Thursday, August 22, 2013

Manhattan Office Leasing

Here at Shenwick & Associates, we are seeing a significant uptick in reviewing and negotiating commercial leases. For those who have never leased commercial office space in Manhattan, you need to be aware that the market and leasing terms are unlike any other commercial real estate market in America. Here are seven provisions that all commercial tenants should request when negotiating an office lease in Manhattan. Failing to consider these points can cost a tenant a significant amount of money and aggravation.

1. Request free freight elevator usage for move in and move out of the space.

2. Make as few alterations to the space as possible. Let the landlord do as much work as possible and request that the landlord not charge the tenant for plan review of the initial alterations for the space. Remember that the sage advice "construction is never on time or on budget" also applies to leased spaces. Tenants also should have the right to make non–structural alterations to the premises without the consent of the landlord.

3. If the tenant alters the space with the landlord's consent, the tenant shouldn't be obligated to restore the space to its original use when the space is vacated.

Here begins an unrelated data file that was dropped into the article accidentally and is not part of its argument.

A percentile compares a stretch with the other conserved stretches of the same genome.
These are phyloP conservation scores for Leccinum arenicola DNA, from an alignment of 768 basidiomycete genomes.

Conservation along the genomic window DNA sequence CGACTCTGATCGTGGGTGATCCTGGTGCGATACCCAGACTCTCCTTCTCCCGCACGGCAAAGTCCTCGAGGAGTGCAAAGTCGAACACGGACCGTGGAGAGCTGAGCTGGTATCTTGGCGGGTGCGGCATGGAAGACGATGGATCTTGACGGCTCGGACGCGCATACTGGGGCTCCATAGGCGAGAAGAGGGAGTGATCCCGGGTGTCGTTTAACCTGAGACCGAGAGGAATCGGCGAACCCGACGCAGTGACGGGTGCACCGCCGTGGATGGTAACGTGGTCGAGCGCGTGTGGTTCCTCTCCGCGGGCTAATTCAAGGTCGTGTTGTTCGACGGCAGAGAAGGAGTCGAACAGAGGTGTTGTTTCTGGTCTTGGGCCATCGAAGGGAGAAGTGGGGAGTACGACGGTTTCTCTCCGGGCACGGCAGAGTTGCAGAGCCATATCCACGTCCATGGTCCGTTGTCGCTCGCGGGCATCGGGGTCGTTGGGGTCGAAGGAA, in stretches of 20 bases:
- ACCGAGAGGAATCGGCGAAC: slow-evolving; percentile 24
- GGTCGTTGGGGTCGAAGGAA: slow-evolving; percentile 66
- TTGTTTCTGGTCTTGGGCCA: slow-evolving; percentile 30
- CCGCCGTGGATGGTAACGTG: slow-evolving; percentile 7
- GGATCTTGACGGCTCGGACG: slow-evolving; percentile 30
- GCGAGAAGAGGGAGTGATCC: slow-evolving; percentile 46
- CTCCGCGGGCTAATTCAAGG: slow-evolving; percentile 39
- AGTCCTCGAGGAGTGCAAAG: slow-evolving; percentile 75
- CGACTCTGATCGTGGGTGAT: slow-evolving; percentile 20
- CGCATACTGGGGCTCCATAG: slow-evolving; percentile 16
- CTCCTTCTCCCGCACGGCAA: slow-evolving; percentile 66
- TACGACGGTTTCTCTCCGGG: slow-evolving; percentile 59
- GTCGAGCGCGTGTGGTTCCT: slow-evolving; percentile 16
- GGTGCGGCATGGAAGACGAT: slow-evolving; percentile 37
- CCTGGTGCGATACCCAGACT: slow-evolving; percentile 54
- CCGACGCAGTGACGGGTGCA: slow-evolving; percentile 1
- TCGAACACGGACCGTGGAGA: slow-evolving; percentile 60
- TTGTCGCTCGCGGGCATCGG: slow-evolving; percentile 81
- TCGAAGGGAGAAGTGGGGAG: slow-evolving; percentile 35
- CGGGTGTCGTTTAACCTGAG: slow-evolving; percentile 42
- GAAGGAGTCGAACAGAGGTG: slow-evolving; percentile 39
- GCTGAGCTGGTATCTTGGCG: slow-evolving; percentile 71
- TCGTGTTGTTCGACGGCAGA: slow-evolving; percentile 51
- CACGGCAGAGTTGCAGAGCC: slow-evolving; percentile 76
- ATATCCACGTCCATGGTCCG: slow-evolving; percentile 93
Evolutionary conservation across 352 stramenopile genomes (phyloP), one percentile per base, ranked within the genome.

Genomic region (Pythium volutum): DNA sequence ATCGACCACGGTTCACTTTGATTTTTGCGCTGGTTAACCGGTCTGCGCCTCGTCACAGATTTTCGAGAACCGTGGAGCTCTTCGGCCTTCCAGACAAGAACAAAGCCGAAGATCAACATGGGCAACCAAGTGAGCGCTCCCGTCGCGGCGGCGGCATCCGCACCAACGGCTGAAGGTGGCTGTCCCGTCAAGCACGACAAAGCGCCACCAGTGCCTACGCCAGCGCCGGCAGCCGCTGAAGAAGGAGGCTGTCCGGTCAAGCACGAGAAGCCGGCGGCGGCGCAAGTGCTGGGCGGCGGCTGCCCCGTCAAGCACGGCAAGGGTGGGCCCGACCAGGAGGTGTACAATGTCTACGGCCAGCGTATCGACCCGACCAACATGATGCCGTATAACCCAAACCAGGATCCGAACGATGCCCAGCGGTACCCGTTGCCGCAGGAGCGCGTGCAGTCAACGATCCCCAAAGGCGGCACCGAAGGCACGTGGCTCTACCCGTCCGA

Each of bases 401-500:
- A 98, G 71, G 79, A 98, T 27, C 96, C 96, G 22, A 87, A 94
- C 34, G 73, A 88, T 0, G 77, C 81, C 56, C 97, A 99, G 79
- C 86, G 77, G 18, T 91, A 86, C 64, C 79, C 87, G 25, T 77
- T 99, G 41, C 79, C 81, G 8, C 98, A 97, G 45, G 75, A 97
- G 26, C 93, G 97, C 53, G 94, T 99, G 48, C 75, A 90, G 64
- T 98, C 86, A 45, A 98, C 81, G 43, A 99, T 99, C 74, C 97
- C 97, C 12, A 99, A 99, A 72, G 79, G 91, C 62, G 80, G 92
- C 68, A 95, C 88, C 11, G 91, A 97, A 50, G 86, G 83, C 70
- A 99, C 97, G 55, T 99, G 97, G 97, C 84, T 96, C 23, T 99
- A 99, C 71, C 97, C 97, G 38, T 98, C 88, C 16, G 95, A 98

4. Assignment\Sublet. The standard for landlord approval should be "not unreasonably withheld," and the tenant should request the automatic right to assign or sublet the space if it sells the business, goes public, transfers its assets to a related entity or merges with another entity.

5. Electricity. There are three ways that landlords charge for electricity in NYC–direct meter, sub-meter and rent inclusion. The cheapest and best option for the tenant is direct meter.

6. Security deposit. The tenant should ask if a Letter of Credit can be substituted for a cash security deposit. If the tenant is required to provide a cash security deposit, the landlord should represent in the lease how many days after the lease expires the security deposit will be returned to the tenant (e.g. 20 days). If the Landlord is asking for more than two months of security, then the tenant should request that if there are no monetary defaults under the lease, the security deposit is reduced to two months of fixed rent after the first year of the lease (this is known as "burn down.")

7. The tenant should request the following representations from the landlord; (a) the electrical capacity for the space; (b) that the premises do not contain asbestos or hazardous materials; and (3) that the HVAC, plumbing, bathrooms, electrical and fire panels and sprinkler be in good working order at the commencement of the lease.

The above are just a few points or provisions to consider when leasing commercial space, and tenants should always retain an experienced commercial real estate attorney before entering into a commercial lease. Please contact me with any questions.


Tuesday, August 13, 2013

WSJ: Creditor-Proof Trusts Replacing Offshore Accounts


    As offshore accounts draw greater scrutiny, some financial advisers are having their clients use a special trust as an alternative strategy to shield their assets from potential lawsuits.